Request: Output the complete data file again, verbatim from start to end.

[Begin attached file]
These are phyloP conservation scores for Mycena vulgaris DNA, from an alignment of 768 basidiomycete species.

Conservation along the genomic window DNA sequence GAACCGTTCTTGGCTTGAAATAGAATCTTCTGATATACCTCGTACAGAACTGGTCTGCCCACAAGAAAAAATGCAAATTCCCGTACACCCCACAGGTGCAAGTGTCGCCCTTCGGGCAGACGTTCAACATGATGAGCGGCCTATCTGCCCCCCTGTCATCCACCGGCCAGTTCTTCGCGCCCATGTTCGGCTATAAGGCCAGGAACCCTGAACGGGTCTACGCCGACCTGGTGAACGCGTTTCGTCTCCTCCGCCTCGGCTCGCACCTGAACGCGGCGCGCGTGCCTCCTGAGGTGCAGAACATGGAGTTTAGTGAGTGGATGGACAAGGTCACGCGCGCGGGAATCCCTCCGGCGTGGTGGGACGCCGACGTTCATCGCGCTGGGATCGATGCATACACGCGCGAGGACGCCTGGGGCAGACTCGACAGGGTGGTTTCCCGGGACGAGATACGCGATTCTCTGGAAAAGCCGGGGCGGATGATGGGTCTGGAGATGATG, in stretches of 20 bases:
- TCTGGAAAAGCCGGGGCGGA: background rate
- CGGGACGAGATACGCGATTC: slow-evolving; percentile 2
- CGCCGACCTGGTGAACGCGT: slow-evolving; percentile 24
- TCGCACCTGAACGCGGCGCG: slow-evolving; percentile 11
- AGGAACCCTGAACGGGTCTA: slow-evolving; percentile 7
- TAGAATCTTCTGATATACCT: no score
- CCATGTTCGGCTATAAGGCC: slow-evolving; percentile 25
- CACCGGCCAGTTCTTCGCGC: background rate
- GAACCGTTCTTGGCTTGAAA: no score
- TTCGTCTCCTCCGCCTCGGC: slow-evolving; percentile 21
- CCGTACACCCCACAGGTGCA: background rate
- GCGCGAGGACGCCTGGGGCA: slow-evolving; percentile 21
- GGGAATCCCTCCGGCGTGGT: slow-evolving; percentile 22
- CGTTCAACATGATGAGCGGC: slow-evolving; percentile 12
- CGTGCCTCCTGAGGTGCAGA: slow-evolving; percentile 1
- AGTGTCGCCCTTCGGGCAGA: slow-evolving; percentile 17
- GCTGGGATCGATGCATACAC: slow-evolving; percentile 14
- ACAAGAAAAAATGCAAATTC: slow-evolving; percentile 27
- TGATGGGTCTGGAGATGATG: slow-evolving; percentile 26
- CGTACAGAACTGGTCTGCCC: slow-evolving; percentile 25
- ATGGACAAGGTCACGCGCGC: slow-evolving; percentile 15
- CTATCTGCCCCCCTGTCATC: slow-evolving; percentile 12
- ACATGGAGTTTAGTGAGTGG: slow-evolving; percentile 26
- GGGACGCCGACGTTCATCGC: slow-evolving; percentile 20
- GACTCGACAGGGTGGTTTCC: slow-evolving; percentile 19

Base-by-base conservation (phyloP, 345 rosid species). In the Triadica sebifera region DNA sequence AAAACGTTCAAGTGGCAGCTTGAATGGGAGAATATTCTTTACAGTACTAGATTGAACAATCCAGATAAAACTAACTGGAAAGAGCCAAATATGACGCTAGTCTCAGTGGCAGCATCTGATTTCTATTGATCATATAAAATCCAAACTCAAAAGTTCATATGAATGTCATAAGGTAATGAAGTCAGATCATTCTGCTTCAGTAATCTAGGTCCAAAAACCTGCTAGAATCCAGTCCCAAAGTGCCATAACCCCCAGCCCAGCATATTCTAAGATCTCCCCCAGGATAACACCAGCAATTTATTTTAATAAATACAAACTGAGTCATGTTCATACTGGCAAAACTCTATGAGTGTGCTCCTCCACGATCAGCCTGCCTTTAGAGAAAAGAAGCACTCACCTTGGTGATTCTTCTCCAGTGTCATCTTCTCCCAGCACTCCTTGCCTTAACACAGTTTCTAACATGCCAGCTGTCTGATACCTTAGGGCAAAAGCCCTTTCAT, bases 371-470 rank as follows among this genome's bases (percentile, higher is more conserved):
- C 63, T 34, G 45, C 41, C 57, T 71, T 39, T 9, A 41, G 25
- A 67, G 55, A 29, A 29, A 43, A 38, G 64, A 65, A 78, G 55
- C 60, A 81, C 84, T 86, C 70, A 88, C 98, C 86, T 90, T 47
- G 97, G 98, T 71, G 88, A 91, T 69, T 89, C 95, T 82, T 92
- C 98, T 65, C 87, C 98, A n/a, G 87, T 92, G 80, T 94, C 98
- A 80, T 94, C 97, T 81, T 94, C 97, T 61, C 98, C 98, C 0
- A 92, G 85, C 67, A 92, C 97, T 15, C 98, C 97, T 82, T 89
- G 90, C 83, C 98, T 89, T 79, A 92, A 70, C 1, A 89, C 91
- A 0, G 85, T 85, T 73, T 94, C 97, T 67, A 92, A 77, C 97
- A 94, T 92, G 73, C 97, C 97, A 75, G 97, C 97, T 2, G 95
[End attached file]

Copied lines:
These are phyloP conservation scores for Mycena vulgaris DNA, from an alignment of 768 basidiomycete species.

Conservation along the genomic window DNA sequence GAACCGTTCTTGGCTTGAAATAGAATCTTCTGATATACCTCGTACAGAACTGGTCTGCCCACAAGAAAAAATGCAAATTCCCGTACACCCCACAGGTGCAAGTGTCGCCCTTCGGGCAGACGTTCAACATGATGAGCGGCCTATCTGCCCCCCTGTCATCCACCGGCCAGTTCTTCGCGCCCATGTTCGGCTATAAGGCCAGGAACCCTGAACGGGTCTACGCCGACCTGGTGAACGCGTTTCGTCTCCTCCGCCTCGGCTCGCACCTGAACGCGGCGCGCGTGCCTCCTGAGGTGCAGAACATGGAGTTTAGTGAGTGGATGGACAAGGTCACGCGCGCGGGAATCCCTCCGGCGTGGTGGGACGCCGACGTTCATCGCGCTGGGATCGATGCATACACGCGCGAGGACGCCTGGGGCAGACTCGACAGGGTGGTTTCCCGGGACGAGATACGCGATTCTCTGGAAAAGCCGGGGCGGATGATGGGTCTGGAGATGATG, in stretches of 20 bases:
- TCTGGAAAAGCCGGGGCGGA: background rate
- CGGGACGAGATACGCGATTC: slow-evolving; percentile 2
- CGCCGACCTGGTGAACGCGT: slow-evolving; percentile 24
- TCGCACCTGAACGCGGCGCG: slow-evolving; percentile 11
- AGGAACCCTGAACGGGTCTA: slow-evolving; percentile 7
- TAGAATCTTCTGATATACCT: no score
- CCATGTTCGGCTATAAGGCC: slow-evolving; percentile 25
- CACCGGCCAGTTCTTCGCGC: background rate
- GAACCGTTCTTGGCTTGAAA: no score
- TTCGTCTCCTCCGCCTCGGC: slow-evolving; percentile 21
- CCGTACACCCCACAGGTGCA: background rate
- GCGCGAGGACGCCTGGGGCA: slow-evolving; percentile 21
- GGGAATCCCTCCGGCGTGGT: slow-evolving; percentile 22
- CGTTCAACATGATGAGCGGC: slow-evolving; percentile 12
- CGTGCCTCCTGAGGTGCAGA: slow-evolving; percentile 1
- AGTGTCGCCCTTCGGGCAGA: slow-evolving; percentile 17
- GCTGGGATCGATGCATACAC: slow-evolving; percentile 14
- ACAAGAAAAAATGCAAATTC: slow-evolving; percentile 27
- TGATGGGTCTGGAGATGATG: slow-evolving; percentile 26
- CGTACAGAACTGGTCTGCCC: slow-evolving; percentile 25
- ATGGACAAGGTCACGCGCGC: slow-evolving; percentile 15
- CTATCTGCCCCCCTGTCATC: slow-evolving; percentile 12
- ACATGGAGTTTAGTGAGTGG: slow-evolving; percentile 26
- GGGACGCCGACGTTCATCGC: slow-evolving; percentile 20
- GACTCGACAGGGTGGTTTCC: slow-evolving; percentile 19

Base-by-base conservation (phyloP, 345 rosid species). In the Triadica sebifera region DNA sequence AAAACGTTCAAGTGGCAGCTTGAATGGGAGAATATTCTTTACAGTACTAGATTGAACAATCCAGATAAAACTAACTGGAAAGAGCCAAATATGACGCTAGTCTCAGTGGCAGCATCTGATTTCTATTGATCATATAAAATCCAAACTCAAAAGTTCATATGAATGTCATAAGGTAATGAAGTCAGATCATTCTGCTTCAGTAATCTAGGTCCAAAAACCTGCTAGAATCCAGTCCCAAAGTGCCATAACCCCCAGCCCAGCATATTCTAAGATCTCCCCCAGGATAACACCAGCAATTTATTTTAATAAATACAAACTGAGTCATGTTCATACTGGCAAAACTCTATGAGTGTGCTCCTCCACGATCAGCCTGCCTTTAGAGAAAAGAAGCACTCACCTTGGTGATTCTTCTCCAGTGTCATCTTCTCCCAGCACTCCTTGCCTTAACACAGTTTCTAACATGCCAGCTGTCTGATACCTTAGGGCAAAAGCCCTTTCAT, bases 371-470 rank as follows among this genome's bases (percentile, higher is more conserved):
- C 63, T 34, G 45, C 41, C 57, T 71, T 39, T 9, A 41, G 25
- A 67, G 55, A 29, A 29, A 43, A 38, G 64, A 65, A 78, G 55
- C 60, A 81, C 84, T 86, C 70, A 88, C 98, C 86, T 90, T 47
- G 97, G 98, T 71, G 88, A 91, T 69, T 89, C 95, T 82, T 92
- C 98, T 65, C 87, C 98, A n/a, G 87, T 92, G 80, T 94, C 98
- A 80, T 94, C 97, T 81, T 94, C 97, T 61, C 98, C 98, C 0
- A 92, G 85, C 67, A 92, C 97, T 15, C 98, C 97, T 82, T 89
- G 90, C 83, C 98, T 89, T 79, A 92, A 70, C 1, A 89, C 91
- A 0, G 85, T 85, T 73, T 94, C 97, T 67, A 92, A 77, C 97
- A 94, T 92, G 73, C 97, C 97, A 75, G 97, C 97, T 2, G 95